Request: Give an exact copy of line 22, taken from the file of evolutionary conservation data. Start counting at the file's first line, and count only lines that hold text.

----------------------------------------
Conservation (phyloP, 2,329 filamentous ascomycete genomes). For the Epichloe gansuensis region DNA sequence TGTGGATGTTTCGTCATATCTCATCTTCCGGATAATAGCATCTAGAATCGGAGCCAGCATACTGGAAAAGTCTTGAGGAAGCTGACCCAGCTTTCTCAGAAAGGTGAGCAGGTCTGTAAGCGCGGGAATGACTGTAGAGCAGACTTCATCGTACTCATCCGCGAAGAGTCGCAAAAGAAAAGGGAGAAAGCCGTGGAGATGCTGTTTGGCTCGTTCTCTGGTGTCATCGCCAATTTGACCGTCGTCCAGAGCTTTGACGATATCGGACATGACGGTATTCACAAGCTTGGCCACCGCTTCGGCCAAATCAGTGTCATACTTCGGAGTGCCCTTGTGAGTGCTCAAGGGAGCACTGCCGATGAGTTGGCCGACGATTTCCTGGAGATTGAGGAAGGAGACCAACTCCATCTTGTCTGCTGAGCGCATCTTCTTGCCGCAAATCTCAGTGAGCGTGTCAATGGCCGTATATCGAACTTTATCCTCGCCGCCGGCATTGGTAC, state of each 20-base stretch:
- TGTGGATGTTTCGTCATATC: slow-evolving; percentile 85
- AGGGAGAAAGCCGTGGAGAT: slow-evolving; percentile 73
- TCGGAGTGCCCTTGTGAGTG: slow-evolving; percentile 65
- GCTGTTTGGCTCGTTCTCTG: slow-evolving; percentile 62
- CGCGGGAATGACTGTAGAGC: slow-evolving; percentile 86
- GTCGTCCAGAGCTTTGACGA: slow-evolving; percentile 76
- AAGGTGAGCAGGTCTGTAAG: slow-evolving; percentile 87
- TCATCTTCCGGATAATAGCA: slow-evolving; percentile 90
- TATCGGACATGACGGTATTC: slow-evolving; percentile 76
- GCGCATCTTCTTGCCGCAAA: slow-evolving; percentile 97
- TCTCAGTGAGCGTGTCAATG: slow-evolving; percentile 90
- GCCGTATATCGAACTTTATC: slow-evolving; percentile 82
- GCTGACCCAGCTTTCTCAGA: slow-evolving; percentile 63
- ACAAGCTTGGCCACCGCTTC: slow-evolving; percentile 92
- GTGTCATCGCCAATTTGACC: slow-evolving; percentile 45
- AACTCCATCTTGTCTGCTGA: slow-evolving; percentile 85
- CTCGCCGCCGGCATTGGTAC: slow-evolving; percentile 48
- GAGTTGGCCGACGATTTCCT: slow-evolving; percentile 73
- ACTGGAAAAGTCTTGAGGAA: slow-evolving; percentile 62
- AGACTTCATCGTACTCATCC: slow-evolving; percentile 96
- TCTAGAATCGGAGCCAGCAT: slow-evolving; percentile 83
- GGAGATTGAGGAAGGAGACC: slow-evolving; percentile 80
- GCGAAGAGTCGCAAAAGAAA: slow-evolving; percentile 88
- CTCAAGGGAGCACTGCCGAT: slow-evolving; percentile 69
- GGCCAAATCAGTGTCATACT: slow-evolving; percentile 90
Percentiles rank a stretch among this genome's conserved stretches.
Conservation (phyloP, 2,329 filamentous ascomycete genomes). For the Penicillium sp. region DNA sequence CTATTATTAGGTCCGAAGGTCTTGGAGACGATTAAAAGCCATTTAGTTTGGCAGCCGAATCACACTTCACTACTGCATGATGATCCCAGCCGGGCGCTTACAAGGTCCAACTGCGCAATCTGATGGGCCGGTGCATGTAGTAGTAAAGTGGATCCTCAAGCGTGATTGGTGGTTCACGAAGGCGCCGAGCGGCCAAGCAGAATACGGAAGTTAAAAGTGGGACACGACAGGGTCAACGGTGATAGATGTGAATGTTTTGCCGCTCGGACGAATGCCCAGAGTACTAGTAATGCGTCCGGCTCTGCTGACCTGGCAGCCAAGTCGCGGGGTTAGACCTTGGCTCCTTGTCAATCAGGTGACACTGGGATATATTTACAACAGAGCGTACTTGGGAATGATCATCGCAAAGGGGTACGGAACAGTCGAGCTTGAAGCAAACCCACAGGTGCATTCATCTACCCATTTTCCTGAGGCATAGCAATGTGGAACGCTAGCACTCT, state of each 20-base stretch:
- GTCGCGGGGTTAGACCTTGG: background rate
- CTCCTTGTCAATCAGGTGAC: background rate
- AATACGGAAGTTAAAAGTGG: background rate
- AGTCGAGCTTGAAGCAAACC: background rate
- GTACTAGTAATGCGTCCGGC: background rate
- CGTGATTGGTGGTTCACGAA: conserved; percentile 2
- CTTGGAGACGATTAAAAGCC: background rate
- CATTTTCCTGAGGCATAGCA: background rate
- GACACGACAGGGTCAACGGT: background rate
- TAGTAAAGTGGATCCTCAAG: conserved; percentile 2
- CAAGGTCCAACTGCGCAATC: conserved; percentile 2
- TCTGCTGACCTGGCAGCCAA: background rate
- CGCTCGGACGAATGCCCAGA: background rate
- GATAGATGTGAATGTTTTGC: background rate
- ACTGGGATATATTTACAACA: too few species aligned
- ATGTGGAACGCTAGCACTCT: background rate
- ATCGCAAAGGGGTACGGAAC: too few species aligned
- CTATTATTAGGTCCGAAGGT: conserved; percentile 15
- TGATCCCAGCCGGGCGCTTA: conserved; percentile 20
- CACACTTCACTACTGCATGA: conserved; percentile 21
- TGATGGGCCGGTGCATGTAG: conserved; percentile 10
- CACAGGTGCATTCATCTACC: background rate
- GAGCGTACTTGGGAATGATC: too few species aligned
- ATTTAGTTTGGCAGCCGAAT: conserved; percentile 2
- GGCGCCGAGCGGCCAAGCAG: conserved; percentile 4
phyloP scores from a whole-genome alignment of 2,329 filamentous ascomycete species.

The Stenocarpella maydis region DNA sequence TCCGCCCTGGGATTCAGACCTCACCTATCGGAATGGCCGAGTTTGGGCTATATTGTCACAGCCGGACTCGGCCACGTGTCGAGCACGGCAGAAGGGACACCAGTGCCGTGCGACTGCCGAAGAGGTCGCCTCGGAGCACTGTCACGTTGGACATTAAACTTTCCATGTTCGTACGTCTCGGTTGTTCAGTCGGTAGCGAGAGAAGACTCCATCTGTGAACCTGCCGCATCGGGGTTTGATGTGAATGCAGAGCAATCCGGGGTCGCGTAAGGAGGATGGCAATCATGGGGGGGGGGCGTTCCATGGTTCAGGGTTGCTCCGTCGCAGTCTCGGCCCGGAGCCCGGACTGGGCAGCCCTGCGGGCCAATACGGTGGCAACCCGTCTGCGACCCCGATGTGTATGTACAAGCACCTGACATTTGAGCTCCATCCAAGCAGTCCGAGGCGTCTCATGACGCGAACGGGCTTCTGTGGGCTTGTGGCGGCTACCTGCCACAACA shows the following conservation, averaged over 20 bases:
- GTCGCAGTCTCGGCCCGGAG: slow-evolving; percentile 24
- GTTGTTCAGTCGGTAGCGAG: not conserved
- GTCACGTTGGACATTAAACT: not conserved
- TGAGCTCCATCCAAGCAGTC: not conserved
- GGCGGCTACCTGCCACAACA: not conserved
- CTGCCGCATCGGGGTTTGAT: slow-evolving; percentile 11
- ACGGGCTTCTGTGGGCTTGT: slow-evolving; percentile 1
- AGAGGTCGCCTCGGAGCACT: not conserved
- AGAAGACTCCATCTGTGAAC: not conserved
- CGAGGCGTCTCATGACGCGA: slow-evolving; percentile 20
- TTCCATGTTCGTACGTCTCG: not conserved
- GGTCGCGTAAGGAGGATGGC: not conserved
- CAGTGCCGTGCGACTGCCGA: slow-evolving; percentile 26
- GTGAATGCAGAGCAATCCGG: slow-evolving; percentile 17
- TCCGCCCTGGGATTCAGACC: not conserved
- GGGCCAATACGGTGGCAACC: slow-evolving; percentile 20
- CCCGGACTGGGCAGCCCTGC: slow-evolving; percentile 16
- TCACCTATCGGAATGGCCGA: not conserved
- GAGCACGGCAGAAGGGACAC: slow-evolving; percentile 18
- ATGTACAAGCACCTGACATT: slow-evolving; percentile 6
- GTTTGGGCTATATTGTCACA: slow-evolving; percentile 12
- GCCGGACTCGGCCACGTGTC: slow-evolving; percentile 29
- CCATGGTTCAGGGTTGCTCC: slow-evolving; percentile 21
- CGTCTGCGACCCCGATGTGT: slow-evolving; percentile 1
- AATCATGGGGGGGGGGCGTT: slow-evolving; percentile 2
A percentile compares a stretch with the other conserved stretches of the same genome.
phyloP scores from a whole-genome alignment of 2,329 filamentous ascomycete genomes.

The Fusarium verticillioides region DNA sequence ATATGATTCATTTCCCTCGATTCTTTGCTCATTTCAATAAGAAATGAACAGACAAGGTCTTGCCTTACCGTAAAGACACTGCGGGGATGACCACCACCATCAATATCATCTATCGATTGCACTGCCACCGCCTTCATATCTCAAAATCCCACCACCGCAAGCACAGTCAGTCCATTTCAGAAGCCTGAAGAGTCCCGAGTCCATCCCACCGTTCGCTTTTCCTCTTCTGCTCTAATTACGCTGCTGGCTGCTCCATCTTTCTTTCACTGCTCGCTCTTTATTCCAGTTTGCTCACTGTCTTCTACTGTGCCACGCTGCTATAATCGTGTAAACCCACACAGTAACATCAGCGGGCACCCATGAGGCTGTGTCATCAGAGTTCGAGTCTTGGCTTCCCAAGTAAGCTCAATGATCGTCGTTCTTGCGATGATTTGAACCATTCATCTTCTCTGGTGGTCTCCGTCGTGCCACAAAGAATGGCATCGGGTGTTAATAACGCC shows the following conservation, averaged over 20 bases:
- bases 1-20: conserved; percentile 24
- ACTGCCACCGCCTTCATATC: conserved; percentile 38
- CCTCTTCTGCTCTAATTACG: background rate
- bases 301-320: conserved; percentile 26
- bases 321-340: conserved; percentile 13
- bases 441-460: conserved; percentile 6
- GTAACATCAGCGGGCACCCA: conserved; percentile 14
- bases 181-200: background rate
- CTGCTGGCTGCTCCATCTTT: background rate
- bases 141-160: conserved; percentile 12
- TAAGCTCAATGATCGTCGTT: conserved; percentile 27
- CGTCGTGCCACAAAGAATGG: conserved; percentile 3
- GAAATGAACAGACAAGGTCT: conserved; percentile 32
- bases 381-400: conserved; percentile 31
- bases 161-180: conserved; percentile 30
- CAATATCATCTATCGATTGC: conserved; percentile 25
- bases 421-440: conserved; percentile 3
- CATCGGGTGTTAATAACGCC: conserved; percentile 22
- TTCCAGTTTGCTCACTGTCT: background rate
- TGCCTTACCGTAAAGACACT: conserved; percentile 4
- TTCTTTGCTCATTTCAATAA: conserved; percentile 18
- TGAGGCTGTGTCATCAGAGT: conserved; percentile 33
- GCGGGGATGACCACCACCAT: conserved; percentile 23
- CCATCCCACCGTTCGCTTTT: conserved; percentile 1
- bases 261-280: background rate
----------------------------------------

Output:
- TCTAGAATCGGAGCCAGCAT: slow-evolving; percentile 83